We often showcase wedding photographer Rima Darwash’s sumptuous range of bespoke MOO Business Cards at trade shows as excellent examples of their type. Vibrant, moving and full of soul, her images reflect the passion and flair she has for her work and, when it comes to promoting her business, her cards speak volumes. We thought it was about time we talked to the woman behind the camera to find out a bit more about her inspiration, her passion for photography and building up a business from scratch. We also wanted to get some sneaky tips on how she uses MOO to promote her business…
Describing her work as her “true calling”, Rima’s first break into the world of wedding photography came about thanks to a little help from her friends…:
“I’ve always been creative. After finishing my BA in Graphic Design I thought the corporate path would be for me. Taking a year off after graduating, I then found it difficult to find a job. I had the skills but no experience, so I thought I’d create a job for myself! To cut a very long story short, I had a friend who was getting married and randomly asked me one day ‘Will you do my wedding pictures for me?’”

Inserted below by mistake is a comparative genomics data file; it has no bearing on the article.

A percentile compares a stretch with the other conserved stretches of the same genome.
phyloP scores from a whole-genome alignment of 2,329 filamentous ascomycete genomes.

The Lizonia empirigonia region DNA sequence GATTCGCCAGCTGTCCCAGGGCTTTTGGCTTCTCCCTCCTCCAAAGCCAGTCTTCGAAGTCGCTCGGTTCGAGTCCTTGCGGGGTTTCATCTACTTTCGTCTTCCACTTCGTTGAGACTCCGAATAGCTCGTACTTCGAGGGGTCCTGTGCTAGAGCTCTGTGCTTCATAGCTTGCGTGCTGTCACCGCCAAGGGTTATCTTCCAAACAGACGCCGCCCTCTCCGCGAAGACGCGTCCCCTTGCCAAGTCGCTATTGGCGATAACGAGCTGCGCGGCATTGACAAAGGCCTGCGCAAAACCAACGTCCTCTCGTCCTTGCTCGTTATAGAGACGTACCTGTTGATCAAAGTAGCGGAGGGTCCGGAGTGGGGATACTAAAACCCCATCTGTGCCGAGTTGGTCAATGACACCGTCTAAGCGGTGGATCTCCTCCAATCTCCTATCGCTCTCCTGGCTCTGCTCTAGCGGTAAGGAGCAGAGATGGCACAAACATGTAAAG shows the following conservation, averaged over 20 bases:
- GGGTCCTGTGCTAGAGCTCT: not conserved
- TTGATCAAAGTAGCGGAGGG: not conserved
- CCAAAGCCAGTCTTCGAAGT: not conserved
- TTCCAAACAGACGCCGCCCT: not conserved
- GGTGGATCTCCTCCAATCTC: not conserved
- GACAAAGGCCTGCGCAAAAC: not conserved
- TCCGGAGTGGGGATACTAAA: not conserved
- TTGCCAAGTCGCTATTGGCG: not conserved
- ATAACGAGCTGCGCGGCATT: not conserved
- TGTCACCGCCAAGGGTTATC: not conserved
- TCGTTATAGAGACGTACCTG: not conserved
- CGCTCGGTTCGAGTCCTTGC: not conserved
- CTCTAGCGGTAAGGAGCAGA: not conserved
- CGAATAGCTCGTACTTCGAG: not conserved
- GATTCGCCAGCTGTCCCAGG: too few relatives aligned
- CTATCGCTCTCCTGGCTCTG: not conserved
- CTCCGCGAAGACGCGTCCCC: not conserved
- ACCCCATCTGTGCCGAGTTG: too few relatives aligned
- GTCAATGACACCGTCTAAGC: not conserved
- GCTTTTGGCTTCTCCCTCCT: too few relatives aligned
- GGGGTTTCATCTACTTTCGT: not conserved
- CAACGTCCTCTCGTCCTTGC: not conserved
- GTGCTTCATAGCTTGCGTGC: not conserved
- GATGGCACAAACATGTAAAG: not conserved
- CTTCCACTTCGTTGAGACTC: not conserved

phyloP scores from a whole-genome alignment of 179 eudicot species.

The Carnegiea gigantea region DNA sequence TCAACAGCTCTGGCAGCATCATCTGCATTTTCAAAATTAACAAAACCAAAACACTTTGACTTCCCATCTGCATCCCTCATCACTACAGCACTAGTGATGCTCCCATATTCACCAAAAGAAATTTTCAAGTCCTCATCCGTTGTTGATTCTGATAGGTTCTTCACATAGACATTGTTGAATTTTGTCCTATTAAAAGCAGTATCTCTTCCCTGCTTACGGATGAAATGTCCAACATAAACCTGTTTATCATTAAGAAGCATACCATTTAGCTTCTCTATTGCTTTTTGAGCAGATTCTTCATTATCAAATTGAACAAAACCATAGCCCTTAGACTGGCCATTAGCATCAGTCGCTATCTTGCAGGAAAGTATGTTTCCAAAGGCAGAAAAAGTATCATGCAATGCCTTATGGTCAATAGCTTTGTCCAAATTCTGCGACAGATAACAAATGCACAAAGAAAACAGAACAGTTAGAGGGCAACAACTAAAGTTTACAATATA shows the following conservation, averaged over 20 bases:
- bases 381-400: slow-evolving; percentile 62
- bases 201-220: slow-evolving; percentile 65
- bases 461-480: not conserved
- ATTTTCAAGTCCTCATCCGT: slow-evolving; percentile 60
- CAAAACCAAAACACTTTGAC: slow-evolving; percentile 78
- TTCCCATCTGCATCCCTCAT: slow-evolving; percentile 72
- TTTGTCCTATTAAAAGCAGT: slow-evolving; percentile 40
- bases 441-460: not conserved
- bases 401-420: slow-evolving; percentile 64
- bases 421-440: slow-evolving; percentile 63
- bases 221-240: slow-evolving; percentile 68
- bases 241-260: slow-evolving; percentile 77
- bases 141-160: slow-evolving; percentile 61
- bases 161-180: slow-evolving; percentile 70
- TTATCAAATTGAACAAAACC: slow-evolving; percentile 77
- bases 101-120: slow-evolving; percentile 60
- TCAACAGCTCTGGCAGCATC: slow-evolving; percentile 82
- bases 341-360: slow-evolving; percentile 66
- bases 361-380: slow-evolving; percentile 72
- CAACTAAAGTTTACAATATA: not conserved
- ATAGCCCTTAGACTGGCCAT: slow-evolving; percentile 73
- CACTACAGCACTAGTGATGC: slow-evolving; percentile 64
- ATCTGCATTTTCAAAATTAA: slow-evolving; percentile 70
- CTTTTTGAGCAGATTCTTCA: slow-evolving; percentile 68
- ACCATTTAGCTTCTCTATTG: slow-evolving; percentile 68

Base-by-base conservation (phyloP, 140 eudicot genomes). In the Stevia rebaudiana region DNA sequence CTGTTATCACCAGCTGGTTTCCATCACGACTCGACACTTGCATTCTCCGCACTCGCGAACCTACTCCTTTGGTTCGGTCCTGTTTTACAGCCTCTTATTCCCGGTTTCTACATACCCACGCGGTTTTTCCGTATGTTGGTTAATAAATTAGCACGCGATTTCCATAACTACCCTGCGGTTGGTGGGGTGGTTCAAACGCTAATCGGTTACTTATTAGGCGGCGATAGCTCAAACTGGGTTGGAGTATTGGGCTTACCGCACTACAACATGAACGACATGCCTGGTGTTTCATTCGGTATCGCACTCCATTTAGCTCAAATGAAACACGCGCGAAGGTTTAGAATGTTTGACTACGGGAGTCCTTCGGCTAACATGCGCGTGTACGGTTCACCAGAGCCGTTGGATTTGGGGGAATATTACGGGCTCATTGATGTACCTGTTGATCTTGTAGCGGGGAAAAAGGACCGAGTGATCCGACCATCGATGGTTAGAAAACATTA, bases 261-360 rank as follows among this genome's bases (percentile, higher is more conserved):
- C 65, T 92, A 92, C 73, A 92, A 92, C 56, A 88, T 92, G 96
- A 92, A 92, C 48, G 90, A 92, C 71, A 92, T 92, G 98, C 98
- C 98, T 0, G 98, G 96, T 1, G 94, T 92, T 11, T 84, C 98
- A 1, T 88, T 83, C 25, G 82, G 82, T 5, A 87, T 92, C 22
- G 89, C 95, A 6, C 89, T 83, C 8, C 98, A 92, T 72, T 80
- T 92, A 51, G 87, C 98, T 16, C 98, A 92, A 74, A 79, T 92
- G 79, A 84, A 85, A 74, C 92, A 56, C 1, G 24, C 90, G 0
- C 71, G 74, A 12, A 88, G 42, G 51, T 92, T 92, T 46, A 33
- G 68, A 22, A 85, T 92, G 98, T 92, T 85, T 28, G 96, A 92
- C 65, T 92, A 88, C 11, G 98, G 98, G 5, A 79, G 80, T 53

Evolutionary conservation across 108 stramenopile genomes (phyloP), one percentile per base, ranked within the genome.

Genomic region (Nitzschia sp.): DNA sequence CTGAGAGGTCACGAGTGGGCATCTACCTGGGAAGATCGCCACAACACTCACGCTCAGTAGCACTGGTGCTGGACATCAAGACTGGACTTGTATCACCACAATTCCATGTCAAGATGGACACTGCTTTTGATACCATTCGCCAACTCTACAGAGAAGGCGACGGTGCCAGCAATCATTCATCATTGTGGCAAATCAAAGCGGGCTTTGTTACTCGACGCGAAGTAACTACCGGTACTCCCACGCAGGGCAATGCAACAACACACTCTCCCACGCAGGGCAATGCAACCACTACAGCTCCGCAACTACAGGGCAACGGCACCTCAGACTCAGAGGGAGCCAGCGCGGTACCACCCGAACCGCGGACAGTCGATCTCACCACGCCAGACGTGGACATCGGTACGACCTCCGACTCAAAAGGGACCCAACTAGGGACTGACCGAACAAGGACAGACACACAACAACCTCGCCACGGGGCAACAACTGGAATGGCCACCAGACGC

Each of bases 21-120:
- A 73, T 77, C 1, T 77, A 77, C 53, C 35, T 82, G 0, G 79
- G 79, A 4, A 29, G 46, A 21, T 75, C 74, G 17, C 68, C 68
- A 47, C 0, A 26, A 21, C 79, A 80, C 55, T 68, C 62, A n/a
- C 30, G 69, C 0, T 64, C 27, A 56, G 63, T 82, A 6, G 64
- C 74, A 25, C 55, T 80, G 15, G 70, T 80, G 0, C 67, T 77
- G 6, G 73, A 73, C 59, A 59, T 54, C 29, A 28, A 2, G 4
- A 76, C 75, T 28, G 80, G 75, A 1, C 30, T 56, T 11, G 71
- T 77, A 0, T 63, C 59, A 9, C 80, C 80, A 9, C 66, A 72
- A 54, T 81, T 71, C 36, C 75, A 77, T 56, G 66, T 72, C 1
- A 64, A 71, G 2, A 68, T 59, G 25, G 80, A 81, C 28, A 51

From this simple starting point, work started to snowball and thanks to Rima’s talent, determination and undeniable passion, Occasion Photography was born. Setting up your own business is something Rima recommends for anyone with a clear idea of what they want to do and why:
“The motivation [for me] came because of the positive responses I received from clients, family and friends. I’m extremely passionate about what I do and it was humbling to find people will gravitate to that. If you have a passion for something, go for it… It’s always such a buzz when I get a booking! I love meeting new people and the best thing is I get to capture them at their best. After a long, 10-hour shoot, I get back home and still get so excited about all the fantastic images I’ve captured that I have to upload them straight away onto my laptop.”